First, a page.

So happy my offer has been accepted? But oh WAIT, the dreaded stamp duty…
The Times recently stated, “Stamp duty only used to be paid by the wealthy property buyers but now it makes younger buyers poorer”.
As promised, here is an update on my last blog – the sales market is it doomed? I started the process of buying my first ever home in London.
To give you an update – I have had an offer accepted on an amazing property in my perfect location! So happy! But the excitement flattened, as a first-time buyer I was shocked in the increased stamp duty to 5%. I sat there – looked over all the figures – How do they expect first-time buyers to save for a deposit, pay the mortgage and solicitor’s fees as well as pay a hefty stamp duty? Naomi Heaton (CEO of a Property Investment firm in PCL) has said the fall in home sales is ‘very concerning given additional government schemes for first-time buyers’. The Guardian have also blamed the huge rise in stamp duty as London home sales fall by 40 per cent!
The Telegraph has stated that stamp duty is not actually helping first-time buyers – an example was shown of a married couple trying to buy in Brixton, found their dream home at £345,000, offer accepted but did not budget for the stamp duty and had to pull out due to an additional £10,350 for stamp duty that they could not find the money for! Contradicting the latter, Marsh & Parsons have stated that home purchases have increased from 22% to 34%, according to data collected from buyers across all Prime London. The FT have also said the 3% rise in stamp duty for private landlords has scared off buy-to-let purchases which have given a larger market to just regular buyers.
According to the Land Registry in 2016 we have seen that the huge rise in stamp duty is blamed for London’s sales falling by 40% with the average stamp duty at a whopping £16,500 – even more so in Central London with a 60% fall (only 62 properties were sold in Central London in 3 months!). Comparethemarket.com has shown that a third of people are choosing to renovate their homes instead of selling/ moving. I had this experience a few times whilst looking – viewings booked, properties had already decreased their prices by 20-30% and then the seller decides to not sell!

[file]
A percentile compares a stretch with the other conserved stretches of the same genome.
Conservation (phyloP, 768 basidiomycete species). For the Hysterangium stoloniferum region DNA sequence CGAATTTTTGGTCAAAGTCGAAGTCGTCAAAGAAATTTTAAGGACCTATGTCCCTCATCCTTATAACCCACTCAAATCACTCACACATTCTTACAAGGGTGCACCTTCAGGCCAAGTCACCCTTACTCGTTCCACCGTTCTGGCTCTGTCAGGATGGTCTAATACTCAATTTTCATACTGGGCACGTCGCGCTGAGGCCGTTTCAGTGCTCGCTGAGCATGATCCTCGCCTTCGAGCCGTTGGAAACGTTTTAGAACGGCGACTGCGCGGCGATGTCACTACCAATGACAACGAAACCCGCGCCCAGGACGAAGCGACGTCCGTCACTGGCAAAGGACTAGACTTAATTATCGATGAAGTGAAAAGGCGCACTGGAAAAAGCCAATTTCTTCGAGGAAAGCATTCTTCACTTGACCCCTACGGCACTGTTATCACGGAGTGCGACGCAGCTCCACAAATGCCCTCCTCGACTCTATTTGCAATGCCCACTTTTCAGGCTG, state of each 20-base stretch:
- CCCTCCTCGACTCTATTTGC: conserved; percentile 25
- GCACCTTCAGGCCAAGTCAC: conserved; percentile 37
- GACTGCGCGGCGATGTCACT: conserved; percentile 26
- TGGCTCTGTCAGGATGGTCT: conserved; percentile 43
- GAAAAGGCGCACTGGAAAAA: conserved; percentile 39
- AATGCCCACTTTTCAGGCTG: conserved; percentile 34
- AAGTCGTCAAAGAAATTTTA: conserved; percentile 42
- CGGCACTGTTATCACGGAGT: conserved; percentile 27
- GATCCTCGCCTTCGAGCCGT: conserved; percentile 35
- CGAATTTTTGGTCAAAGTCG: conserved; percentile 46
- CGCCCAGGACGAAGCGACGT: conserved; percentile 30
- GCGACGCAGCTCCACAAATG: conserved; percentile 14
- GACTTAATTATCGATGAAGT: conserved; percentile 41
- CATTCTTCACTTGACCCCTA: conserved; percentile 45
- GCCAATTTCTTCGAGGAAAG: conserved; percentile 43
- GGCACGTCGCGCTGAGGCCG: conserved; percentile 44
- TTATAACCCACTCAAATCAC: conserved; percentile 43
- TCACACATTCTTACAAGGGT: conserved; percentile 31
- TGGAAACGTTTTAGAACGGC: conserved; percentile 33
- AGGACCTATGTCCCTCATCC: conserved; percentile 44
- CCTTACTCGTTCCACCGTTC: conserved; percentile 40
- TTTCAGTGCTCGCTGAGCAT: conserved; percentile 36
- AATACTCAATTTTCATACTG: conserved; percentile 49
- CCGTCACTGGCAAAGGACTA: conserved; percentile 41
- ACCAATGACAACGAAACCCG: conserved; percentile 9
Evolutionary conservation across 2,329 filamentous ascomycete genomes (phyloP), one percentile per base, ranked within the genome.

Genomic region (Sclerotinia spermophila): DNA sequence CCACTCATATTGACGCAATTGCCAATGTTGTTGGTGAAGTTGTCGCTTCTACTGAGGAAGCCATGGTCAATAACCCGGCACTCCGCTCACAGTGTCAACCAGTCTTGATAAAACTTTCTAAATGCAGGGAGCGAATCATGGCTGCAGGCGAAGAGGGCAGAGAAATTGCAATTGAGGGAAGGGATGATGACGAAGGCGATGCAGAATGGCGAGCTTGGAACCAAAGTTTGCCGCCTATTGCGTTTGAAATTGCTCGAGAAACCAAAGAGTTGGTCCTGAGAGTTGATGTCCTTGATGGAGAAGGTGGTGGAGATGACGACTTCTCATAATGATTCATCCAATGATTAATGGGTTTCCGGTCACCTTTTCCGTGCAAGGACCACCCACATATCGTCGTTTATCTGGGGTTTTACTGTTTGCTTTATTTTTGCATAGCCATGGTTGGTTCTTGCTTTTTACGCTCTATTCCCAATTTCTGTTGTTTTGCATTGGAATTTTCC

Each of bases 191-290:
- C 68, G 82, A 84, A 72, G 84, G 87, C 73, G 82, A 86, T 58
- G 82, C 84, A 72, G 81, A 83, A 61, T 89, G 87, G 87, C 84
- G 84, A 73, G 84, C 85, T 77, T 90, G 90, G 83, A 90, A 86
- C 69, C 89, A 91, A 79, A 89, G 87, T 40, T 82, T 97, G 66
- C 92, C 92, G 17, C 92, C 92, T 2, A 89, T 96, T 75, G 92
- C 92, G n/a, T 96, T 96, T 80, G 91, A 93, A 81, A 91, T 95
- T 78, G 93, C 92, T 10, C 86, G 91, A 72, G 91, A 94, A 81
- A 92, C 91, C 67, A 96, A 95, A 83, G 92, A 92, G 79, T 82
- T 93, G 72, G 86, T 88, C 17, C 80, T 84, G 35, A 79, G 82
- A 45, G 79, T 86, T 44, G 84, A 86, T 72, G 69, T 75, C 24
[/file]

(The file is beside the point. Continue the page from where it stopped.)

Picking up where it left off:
However, if we scrapped the stamp duty – what would happen to house prices?! Of course in logical thinking, bringing more people into the property market without increasing supply is likely to push prices up? It has also been suggested by Yorkshire Building Society, that Stamp Duty should be paid by the house sellers rather than the buyers to remove the burden of money so that younger generations who are struggling can actually get on the property ladder earlier in life!
So, what are you thoughts? Should the stamp duty be paid by the sellers? Should it be different for first-time buyers? Or has the increase actually helped the property sales market? I’m interested in your thoughts on this.